This study explores the regional patterns of crime in Israel for the first time. It examines crime rates and interregional crime by comparing the home region of offenders and the region of the offense. In a society small in size and population, urbanization has a limited impact on crime rates. This analysis, based on variables drawn from a national census and police crime statistics, stresses three types of peripheral region: regions that "attract" property offenses, regions that "export" property offenders, and regions of a "typical" peripheral nature. However, the findings indicate that some urban characteristics serve to shape the crime situation in peripheral regions. It is suggested that regional variations in crime are best explained by a multicausality approach.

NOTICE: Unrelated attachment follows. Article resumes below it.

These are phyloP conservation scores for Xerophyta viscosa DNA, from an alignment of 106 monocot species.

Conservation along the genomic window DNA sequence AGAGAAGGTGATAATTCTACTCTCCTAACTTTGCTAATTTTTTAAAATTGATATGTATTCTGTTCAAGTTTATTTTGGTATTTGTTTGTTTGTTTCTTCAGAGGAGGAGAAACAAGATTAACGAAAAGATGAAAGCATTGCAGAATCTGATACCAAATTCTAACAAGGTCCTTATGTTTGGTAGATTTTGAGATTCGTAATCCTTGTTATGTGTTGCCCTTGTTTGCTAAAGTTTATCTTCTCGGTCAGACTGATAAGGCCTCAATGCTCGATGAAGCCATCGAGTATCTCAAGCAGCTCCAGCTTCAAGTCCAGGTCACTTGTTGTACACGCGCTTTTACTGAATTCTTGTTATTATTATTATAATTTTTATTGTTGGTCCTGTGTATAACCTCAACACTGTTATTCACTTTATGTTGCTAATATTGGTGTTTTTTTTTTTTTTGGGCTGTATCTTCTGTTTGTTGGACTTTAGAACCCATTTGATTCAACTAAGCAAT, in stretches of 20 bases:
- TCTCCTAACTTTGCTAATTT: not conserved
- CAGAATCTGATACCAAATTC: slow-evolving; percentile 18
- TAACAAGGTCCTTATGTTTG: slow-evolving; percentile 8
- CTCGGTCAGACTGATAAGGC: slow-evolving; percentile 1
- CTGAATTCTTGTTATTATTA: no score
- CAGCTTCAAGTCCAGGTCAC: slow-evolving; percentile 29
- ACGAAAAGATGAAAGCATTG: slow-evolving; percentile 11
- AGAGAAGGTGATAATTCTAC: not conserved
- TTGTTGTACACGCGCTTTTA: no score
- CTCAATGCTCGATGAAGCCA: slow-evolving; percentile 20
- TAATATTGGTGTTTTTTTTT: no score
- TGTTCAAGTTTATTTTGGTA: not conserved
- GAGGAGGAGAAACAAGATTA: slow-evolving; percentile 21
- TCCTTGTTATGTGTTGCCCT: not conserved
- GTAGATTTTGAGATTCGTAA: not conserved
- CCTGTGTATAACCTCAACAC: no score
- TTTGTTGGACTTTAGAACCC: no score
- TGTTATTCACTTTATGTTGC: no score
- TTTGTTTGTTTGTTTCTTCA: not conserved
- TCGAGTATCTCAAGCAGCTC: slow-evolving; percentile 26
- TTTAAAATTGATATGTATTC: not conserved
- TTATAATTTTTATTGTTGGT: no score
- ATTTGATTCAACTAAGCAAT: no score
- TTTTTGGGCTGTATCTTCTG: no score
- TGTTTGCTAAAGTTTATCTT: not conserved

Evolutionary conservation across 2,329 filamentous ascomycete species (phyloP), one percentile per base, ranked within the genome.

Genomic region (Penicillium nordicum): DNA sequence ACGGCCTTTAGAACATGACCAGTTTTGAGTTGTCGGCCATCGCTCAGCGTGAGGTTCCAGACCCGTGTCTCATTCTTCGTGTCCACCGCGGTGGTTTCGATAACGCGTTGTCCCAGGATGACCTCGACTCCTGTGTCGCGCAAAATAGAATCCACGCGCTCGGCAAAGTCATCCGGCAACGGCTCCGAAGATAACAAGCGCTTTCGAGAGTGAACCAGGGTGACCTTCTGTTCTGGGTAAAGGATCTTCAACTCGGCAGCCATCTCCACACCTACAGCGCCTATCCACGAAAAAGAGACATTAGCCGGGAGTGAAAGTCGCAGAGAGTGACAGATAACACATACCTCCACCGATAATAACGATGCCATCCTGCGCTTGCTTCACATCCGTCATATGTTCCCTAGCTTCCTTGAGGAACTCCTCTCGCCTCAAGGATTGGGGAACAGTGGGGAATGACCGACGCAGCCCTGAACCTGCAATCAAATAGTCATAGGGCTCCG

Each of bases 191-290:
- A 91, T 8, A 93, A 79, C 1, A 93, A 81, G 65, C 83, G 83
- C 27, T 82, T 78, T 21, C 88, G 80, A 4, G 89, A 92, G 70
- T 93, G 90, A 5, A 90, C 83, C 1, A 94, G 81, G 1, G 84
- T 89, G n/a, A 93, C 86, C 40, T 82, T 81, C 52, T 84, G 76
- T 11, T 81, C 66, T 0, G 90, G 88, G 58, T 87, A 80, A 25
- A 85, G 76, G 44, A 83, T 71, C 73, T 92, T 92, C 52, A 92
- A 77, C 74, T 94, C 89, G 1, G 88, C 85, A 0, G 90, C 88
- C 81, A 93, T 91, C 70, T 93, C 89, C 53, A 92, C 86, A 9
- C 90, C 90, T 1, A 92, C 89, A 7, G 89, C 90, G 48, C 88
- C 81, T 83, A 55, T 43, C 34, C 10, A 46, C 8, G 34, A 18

ASJC Scopus subject areas
- Sociology and Political Science